WINE has become the latest flashpoint in Australia-China trade tensions, with the Asian giant announcing an investigation into whether Aussie exporters are dumping cheap product on their market.

China has announced a 12-month investigation into the matter, prompting Australian agriculture minister David Littleproud to issue a robust response.

“Our farmers are amongst the most efficient and least subsidised producers in the world – recognised as second only to New Zealand in our levels of support,” Mr Littleproud said.

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“While we respect the right of any nation to defend their domestic producers from unfair and uncompetitive trade practices, we reject any claim that Australian wine product has been ‘dumped’ into China.”

Mr Littleproud said he was committed to working with the Australian wine industry to ensure all necessary information was provided to refute any claim that Australian wine was being dumped.

“Australia produces some of the best quality and most popular wine in the world, with our wines exported to numerous markets globally,” he said.

“That reputation has been recognised by Chinese consumers who have helped make China our largest export market with $1.1 billion exported in 2019/20.”

China is investigating Australian wine imports. Credit: YouTube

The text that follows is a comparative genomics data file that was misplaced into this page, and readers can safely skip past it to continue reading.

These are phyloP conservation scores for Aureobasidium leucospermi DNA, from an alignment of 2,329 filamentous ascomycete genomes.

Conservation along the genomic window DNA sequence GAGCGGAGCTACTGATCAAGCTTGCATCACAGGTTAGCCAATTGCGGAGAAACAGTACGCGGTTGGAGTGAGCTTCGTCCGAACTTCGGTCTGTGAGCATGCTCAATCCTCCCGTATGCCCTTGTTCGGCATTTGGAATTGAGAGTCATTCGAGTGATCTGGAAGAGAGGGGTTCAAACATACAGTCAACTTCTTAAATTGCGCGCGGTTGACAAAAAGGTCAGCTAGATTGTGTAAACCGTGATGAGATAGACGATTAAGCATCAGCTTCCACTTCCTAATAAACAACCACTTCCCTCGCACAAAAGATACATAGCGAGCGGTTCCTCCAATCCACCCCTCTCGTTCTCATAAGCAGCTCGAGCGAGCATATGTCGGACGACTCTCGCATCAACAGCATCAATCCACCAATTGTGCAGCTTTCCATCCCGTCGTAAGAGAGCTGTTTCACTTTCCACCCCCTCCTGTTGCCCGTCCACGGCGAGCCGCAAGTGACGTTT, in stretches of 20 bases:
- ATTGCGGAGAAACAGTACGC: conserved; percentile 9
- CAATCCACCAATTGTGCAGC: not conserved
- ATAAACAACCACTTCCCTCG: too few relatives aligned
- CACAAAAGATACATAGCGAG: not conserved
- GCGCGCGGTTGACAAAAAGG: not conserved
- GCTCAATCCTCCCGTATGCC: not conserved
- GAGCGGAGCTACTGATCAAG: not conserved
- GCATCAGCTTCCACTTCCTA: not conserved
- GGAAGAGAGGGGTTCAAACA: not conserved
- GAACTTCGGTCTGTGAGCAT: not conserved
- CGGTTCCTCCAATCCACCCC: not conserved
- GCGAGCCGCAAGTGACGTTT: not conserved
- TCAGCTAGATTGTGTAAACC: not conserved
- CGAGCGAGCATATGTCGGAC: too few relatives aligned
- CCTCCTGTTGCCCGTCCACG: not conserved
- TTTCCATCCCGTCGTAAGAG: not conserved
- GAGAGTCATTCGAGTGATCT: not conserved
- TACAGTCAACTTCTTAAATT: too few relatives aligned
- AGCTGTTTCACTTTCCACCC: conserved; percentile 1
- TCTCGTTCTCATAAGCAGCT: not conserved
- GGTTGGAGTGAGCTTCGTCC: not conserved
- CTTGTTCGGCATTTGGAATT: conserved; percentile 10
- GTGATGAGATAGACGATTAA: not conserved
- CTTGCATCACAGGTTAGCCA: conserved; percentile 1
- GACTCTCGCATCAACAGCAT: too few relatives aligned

Mr Littleproud said the Australian government would work closely with industry to fight these claims.

The wine dumping claims follow geopolitical tensions between China and the US, with Australia being perceived as close to the latter power.

Rigby Cooke partner and trade lawyer Andrew Hudson said even though Australia has a free trade agreement with China reducing, ChAFTA reserves each nation’s ability to institute dumping and subsidy investigations.

Andrew Hudson, Rigby Cooke. Photo: Rigby Cooke

“Australia has a large number of such measures against Chinese manufactured products, predominantly featuring steel, iron and aluminium,” Mr Hudson said.

“Those investigations have been subject to critique by the Chinese government.”

Mr Hudson said the dumping allegations came shortly after the announcement of similar actions against Australian barley exports.

“Being involved in the new dumping and subsidy action will be expensive for Australian wine exporters and any additional duties imposed will hurt Australian wine exporters,” he said.

“At the same time dumping action has been brought by Canada against exports of wheat gluten by exports from Australia and other countries. “These actions make the trade agenda more complicated, more uncertain and certainly more expensive.”

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